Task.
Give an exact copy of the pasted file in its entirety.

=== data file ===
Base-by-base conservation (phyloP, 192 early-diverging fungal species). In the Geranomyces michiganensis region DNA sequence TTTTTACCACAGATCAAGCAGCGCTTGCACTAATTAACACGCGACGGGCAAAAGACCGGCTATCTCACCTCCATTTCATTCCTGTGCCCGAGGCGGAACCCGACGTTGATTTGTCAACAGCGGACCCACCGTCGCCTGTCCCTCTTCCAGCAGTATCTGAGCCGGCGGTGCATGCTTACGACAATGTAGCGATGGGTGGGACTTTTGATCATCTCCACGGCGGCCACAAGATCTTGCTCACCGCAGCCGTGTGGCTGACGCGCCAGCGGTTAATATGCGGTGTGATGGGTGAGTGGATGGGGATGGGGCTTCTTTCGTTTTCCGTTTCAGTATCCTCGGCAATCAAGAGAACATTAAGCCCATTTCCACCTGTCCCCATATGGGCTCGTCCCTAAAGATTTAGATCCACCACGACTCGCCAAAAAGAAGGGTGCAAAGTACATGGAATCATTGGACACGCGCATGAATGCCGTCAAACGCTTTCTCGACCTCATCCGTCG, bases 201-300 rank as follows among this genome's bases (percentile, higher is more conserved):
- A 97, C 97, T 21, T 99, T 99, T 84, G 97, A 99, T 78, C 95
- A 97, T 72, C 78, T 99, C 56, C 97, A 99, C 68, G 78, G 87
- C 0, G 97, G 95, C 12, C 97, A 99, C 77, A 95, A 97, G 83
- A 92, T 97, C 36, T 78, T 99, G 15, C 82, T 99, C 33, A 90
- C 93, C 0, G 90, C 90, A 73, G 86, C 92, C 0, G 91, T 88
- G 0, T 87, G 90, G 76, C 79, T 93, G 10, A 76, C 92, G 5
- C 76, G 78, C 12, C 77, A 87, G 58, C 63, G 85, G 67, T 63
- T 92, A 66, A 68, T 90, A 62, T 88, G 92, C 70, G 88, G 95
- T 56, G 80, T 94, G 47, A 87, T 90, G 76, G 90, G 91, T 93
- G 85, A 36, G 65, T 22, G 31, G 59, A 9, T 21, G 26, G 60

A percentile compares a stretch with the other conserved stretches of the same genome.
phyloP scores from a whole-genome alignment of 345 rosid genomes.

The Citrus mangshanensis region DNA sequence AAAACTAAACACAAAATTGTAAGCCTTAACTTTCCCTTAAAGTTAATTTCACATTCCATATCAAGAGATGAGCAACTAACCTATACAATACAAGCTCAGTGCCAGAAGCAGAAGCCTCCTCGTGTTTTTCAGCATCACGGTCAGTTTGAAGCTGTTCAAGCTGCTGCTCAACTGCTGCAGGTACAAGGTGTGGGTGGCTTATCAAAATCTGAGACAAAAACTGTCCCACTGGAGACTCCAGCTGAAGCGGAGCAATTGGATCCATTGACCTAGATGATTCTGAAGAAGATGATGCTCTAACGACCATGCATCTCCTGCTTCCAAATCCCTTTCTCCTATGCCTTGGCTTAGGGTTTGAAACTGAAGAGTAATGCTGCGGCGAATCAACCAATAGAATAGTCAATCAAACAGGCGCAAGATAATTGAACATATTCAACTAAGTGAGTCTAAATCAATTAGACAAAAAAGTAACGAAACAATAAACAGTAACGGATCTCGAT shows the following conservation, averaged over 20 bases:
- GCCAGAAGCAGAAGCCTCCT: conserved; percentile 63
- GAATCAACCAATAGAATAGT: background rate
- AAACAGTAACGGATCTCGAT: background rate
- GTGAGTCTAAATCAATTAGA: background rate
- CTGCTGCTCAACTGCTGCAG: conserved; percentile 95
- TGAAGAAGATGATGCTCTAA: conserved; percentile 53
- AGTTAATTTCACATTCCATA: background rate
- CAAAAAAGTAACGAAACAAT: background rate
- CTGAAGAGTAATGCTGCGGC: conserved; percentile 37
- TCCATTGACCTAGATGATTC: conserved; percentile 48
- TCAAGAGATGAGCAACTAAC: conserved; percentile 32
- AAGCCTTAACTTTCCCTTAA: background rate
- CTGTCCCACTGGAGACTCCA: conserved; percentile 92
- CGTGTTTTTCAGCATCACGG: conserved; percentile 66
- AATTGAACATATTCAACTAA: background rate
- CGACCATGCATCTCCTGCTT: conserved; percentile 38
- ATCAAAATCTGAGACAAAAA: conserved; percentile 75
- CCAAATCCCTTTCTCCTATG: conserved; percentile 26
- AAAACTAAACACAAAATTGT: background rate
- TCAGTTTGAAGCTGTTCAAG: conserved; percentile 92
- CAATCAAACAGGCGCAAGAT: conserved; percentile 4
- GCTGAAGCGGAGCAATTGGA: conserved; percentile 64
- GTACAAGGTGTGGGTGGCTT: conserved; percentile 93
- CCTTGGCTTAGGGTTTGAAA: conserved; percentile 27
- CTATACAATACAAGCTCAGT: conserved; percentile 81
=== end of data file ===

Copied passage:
Base-by-base conservation (phyloP, 192 early-diverging fungal species). In the Geranomyces michiganensis region DNA sequence TTTTTACCACAGATCAAGCAGCGCTTGCACTAATTAACACGCGACGGGCAAAAGACCGGCTATCTCACCTCCATTTCATTCCTGTGCCCGAGGCGGAACCCGACGTTGATTTGTCAACAGCGGACCCACCGTCGCCTGTCCCTCTTCCAGCAGTATCTGAGCCGGCGGTGCATGCTTACGACAATGTAGCGATGGGTGGGACTTTTGATCATCTCCACGGCGGCCACAAGATCTTGCTCACCGCAGCCGTGTGGCTGACGCGCCAGCGGTTAATATGCGGTGTGATGGGTGAGTGGATGGGGATGGGGCTTCTTTCGTTTTCCGTTTCAGTATCCTCGGCAATCAAGAGAACATTAAGCCCATTTCCACCTGTCCCCATATGGGCTCGTCCCTAAAGATTTAGATCCACCACGACTCGCCAAAAAGAAGGGTGCAAAGTACATGGAATCATTGGACACGCGCATGAATGCCGTCAAACGCTTTCTCGACCTCATCCGTCG, bases 201-300 rank as follows among this genome's bases (percentile, higher is more conserved):
- A 97, C 97, T 21, T 99, T 99, T 84, G 97, A 99, T 78, C 95
- A 97, T 72, C 78, T 99, C 56, C 97, A 99, C 68, G 78, G 87
- C 0, G 97, G 95, C 12, C 97, A 99, C 77, A 95, A 97, G 83
- A 92, T 97, C 36, T 78, T 99, G 15, C 82, T 99, C 33, A 90
- C 93, C 0, G 90, C 90, A 73, G 86, C 92, C 0, G 91, T 88
- G 0, T 87, G 90, G 76, C 79, T 93, G 10, A 76, C 92, G 5
- C 76, G 78, C 12, C 77, A 87, G 58, C 63, G 85, G 67, T 63
- T 92, A 66, A 68, T 90, A 62, T 88, G 92, C 70, G 88, G 95
- T 56, G 80, T 94, G 47, A 87, T 90, G 76, G 90, G 91, T 93
- G 85, A 36, G 65, T 22, G 31, G 59, A 9, T 21, G 26, G 60

A percentile compares a stretch with the other conserved stretches of the same genome.
phyloP scores from a whole-genome alignment of 345 rosid genomes.

The Citrus mangshanensis region DNA sequence AAAACTAAACACAAAATTGTAAGCCTTAACTTTCCCTTAAAGTTAATTTCACATTCCATATCAAGAGATGAGCAACTAACCTATACAATACAAGCTCAGTGCCAGAAGCAGAAGCCTCCTCGTGTTTTTCAGCATCACGGTCAGTTTGAAGCTGTTCAAGCTGCTGCTCAACTGCTGCAGGTACAAGGTGTGGGTGGCTTATCAAAATCTGAGACAAAAACTGTCCCACTGGAGACTCCAGCTGAAGCGGAGCAATTGGATCCATTGACCTAGATGATTCTGAAGAAGATGATGCTCTAACGACCATGCATCTCCTGCTTCCAAATCCCTTTCTCCTATGCCTTGGCTTAGGGTTTGAAACTGAAGAGTAATGCTGCGGCGAATCAACCAATAGAATAGTCAATCAAACAGGCGCAAGATAATTGAACATATTCAACTAAGTGAGTCTAAATCAATTAGACAAAAAAGTAACGAAACAATAAACAGTAACGGATCTCGAT shows the following conservation, averaged over 20 bases:
- GCCAGAAGCAGAAGCCTCCT: conserved; percentile 63
- GAATCAACCAATAGAATAGT: background rate
- AAACAGTAACGGATCTCGAT: background rate
- GTGAGTCTAAATCAATTAGA: background rate
- CTGCTGCTCAACTGCTGCAG: conserved; percentile 95
- TGAAGAAGATGATGCTCTAA: conserved; percentile 53
- AGTTAATTTCACATTCCATA: background rate
- CAAAAAAGTAACGAAACAAT: background rate
- CTGAAGAGTAATGCTGCGGC: conserved; percentile 37
- TCCATTGACCTAGATGATTC: conserved; percentile 48
- TCAAGAGATGAGCAACTAAC: conserved; percentile 32
- AAGCCTTAACTTTCCCTTAA: background rate
- CTGTCCCACTGGAGACTCCA: conserved; percentile 92
- CGTGTTTTTCAGCATCACGG: conserved; percentile 66
- AATTGAACATATTCAACTAA: background rate
- CGACCATGCATCTCCTGCTT: conserved; percentile 38
- ATCAAAATCTGAGACAAAAA: conserved; percentile 75
- CCAAATCCCTTTCTCCTATG: conserved; percentile 26
- AAAACTAAACACAAAATTGT: background rate
- TCAGTTTGAAGCTGTTCAAG: conserved; percentile 92
- CAATCAAACAGGCGCAAGAT: conserved; percentile 4
- GCTGAAGCGGAGCAATTGGA: conserved; percentile 64
- GTACAAGGTGTGGGTGGCTT: conserved; percentile 93
- CCTTGGCTTAGGGTTTGAAA: conserved; percentile 27
- CTATACAATACAAGCTCAGT: conserved; percentile 81